Mood: History

Origin of the Wishbone Tradition

 

The superstitious ritual of breaking a wishbone has been around for centuries with an interesting history rooted in Medieval Europe. As far as historians and archaeologists can tell, in 15th Century Europe the Etruscans, an ancient Italian civilization, believed geese had supernatural visionary powers as oracle birds with these prophetic powers residing within its bones. The Etruscans observed the migratory behavior of geese and believed their reappearance each year signaled the return of the sun, the arrival of spring, and with it, fertility and prosperity.

The day to celebrate the magical and prophetic powers of the goose was November 11, Saint Martin’s day. After feasting on a fattened goose its bones would be dried in the sun, and the next day the breastbone in particular would be examined to predict the severity of the approaching winter. A dark wishbone predicted a severe winter, whereas a lighter color forecast a mild winter.

In 1455 German physician, Dr. Hartleib witnessed and described this practice, and also noted that the Teutonic knights of the time would use a goose’s wishbone to determine the most advantageous time to wage war. Continue Reading →

Fashion, Art and the Baule Tribe

‘Adorned by Buddha & the Baule’ is one of our stunning exclusive one-off necklaces.

This piece features:
Handcrafted clay Buddha amulet pendant from Thailand set in brass. Antique hand-cast trade beads from the Baule Tribe of the Ivory Coast, Africa (see history below). Cowry shell clusters from East Timor, with wooden and brass beading on knotted hemp with an adjustable brass chain.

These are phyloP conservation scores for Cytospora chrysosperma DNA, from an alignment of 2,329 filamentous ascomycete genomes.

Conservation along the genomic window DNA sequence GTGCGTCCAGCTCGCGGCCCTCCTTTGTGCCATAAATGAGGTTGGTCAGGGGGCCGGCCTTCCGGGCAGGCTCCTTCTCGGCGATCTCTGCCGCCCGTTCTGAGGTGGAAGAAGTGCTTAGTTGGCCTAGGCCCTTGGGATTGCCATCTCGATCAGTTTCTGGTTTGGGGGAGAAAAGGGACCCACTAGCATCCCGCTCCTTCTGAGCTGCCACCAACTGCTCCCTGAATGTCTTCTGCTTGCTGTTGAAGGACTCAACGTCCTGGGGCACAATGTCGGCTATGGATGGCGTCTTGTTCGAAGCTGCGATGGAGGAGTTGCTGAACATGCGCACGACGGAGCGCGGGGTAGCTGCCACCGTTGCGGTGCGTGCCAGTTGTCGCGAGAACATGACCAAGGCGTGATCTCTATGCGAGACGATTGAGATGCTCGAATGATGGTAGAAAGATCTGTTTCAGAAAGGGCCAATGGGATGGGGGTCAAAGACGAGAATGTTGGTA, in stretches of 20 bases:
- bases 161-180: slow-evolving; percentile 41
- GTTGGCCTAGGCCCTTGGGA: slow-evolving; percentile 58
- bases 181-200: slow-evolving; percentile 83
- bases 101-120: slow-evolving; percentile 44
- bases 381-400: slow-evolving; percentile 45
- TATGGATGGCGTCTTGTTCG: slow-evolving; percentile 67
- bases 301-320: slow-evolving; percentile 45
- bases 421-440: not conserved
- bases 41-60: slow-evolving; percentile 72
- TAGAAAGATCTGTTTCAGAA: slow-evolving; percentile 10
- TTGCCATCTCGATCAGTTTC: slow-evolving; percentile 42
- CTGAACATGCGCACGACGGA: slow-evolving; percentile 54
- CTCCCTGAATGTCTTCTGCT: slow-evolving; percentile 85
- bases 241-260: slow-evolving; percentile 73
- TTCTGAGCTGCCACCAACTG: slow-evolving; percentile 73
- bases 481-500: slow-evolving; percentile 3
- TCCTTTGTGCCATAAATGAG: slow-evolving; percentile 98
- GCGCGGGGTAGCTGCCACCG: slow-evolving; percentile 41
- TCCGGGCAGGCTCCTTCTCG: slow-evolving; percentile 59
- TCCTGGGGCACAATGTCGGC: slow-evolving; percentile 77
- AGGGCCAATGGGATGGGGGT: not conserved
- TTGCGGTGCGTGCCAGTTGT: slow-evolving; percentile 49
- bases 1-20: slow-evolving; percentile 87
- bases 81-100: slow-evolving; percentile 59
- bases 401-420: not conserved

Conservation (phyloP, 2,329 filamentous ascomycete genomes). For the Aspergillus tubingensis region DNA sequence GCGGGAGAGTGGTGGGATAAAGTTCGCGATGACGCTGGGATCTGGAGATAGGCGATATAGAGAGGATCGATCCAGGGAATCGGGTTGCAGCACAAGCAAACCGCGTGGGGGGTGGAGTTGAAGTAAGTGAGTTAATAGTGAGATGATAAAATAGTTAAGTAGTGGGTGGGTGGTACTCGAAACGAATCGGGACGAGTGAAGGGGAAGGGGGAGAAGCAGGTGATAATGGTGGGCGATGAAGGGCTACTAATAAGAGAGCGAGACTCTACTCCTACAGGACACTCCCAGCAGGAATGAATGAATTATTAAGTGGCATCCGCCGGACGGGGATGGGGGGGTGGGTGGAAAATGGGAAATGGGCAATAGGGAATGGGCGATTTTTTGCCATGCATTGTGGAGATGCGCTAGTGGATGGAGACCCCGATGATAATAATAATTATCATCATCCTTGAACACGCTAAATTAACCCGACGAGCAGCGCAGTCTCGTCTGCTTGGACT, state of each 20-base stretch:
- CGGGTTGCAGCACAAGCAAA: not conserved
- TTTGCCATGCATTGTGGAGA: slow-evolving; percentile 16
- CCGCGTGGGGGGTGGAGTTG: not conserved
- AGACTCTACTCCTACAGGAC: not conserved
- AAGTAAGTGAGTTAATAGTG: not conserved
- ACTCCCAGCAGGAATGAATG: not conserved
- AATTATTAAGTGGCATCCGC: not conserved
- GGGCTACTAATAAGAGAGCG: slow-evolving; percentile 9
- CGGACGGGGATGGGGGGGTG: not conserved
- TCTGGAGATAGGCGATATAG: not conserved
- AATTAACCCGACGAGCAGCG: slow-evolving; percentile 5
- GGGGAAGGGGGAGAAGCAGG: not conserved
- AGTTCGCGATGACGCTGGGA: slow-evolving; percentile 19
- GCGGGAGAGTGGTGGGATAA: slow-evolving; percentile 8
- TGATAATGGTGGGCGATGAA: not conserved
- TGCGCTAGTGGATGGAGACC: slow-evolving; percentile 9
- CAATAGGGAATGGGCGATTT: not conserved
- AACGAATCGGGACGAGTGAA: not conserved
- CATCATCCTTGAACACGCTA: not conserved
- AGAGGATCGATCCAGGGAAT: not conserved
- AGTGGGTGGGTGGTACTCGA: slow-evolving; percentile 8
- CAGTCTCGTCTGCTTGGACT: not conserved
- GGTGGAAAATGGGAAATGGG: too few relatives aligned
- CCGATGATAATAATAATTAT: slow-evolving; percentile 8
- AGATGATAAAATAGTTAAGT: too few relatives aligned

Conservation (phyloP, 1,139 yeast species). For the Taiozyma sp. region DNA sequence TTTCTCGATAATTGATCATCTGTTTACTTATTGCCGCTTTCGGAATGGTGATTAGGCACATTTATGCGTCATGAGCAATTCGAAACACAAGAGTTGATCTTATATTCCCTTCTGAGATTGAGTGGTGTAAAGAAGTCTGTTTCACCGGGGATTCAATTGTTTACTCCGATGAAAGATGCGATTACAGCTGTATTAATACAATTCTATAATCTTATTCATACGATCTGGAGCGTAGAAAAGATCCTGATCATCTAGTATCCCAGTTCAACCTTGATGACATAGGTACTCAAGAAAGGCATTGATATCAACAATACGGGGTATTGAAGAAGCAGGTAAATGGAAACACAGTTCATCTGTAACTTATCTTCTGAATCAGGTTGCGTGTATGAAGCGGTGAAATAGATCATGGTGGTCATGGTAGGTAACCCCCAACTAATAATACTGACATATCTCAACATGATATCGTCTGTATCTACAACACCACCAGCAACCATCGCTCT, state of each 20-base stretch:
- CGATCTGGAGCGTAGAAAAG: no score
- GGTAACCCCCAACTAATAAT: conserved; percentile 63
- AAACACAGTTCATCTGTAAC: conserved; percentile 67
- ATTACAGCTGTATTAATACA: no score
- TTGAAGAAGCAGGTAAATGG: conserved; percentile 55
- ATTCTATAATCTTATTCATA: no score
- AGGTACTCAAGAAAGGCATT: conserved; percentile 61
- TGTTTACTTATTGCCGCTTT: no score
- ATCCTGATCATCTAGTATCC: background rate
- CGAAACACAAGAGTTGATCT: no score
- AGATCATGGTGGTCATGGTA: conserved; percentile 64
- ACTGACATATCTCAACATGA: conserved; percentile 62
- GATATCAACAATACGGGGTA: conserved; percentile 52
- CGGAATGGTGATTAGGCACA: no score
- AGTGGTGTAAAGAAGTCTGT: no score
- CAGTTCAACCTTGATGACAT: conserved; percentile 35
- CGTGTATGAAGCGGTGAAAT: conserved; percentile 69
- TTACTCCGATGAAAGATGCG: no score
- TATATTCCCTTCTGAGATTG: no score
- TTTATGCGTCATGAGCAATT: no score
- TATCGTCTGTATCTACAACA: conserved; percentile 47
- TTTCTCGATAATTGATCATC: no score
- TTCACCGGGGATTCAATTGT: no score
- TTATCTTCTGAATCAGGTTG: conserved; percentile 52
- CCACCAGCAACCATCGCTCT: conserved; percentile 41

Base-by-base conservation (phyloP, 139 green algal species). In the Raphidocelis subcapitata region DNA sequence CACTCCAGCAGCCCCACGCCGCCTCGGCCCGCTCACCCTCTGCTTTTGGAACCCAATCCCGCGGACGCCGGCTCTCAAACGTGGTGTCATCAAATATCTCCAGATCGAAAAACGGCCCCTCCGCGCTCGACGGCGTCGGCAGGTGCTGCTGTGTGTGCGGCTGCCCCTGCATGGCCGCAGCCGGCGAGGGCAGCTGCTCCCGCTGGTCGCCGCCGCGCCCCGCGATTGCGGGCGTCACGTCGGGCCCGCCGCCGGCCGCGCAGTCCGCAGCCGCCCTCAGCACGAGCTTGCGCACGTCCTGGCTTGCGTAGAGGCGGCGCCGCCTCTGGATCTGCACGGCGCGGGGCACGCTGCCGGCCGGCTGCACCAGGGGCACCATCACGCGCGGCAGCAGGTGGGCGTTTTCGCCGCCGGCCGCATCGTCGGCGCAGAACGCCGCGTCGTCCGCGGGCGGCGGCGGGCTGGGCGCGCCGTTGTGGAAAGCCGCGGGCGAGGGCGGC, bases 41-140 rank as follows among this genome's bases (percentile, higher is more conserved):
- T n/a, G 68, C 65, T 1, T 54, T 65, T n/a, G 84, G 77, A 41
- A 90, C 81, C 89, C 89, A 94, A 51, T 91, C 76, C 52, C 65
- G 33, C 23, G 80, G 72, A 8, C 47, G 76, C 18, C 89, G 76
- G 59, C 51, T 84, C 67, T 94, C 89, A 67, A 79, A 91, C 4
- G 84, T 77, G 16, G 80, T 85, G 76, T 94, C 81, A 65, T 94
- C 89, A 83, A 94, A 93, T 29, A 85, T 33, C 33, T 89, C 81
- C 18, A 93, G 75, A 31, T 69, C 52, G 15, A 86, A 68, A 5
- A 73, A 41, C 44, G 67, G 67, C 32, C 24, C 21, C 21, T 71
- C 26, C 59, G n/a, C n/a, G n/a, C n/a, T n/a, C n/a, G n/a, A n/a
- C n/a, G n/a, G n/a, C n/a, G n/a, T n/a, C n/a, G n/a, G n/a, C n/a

The Baule Tribe:

The Baule also known as Baoule, are one of the largest ethnic groups of the Cote d’Ivoire (Ivory Coast) in Africa. They played a central role in twentieth-century history of their country having waged the longest war of resistance to French colonization of any West African people, whilst also managing to maintain their traditional beliefs and objects for longer than many other ethnic groups. Continue Reading →

Mantiques. Antiques for Men.

We create unique, meaningful and exclusive one-off pieces of wearable art by collecting a vast array of vintage, antique and collectible items from across the globe. Individually handcrafted in our Byron Bay studio, we breathe new life into these forgotten relics by giving each piece its own unique title and an accompanying story listing the features incorporated within each piece.
‘The Diver and the Deep Blue Sea’
AUD $579 | SOLD
Features:
Vintage nautical iron anchor pendant from Australia.
Solid brass cowy shell pendants.
Old keys from India.
Small skull beads intricately carved by hand from deer antler, using a 300-year-old design passed down through generations of a family of carvers.
Brass beading with knotted kangaroo hide leather detail.
‘Desert Wanderer’
AUD $479
Features:
Old key from India.
Old silver alloy coin pendant dated from 1985 to 1986, from the nomadic Banjara Tribe of Northern India (see history below).
Old snake vertebrae bone beads from the Sub-Saharan region, West Africa (see history below).
Knotted and wrapped kangaroo hide leather detail.

Continue Reading →

A Vintage Christmas

Yep, its that time of year again where I gather all the old books once belonging to my Grandparents and Great Grandparents and create a cool little vintage style tree for our studio… So simple, so easy and such a nice way to bring family together who are gone but never forgotten.

 

 

JFK Assassination

Tomorrow, November 22nd will be the 52nd anniversary of the assassination of John F. Kennedy.  A moment in history which has stamped itself on the hearts and minds of millions around the world.

This rare photograph depicts the moment when Jackie was trying to recover pieces of skull and brain tissue that got splattered over the boot. It was an instant reaction and when she realised what she was doing she quickly backed off and sat back down.

They Once Roamed ‘Wild & Free’

Our buffalo skull neckpiece has been intricately carved by hand from naturally shed deer antler. It was designed to honor and respect the majestic and fearless beast that once roamed plentiful, wild and free on the vast plains of North America.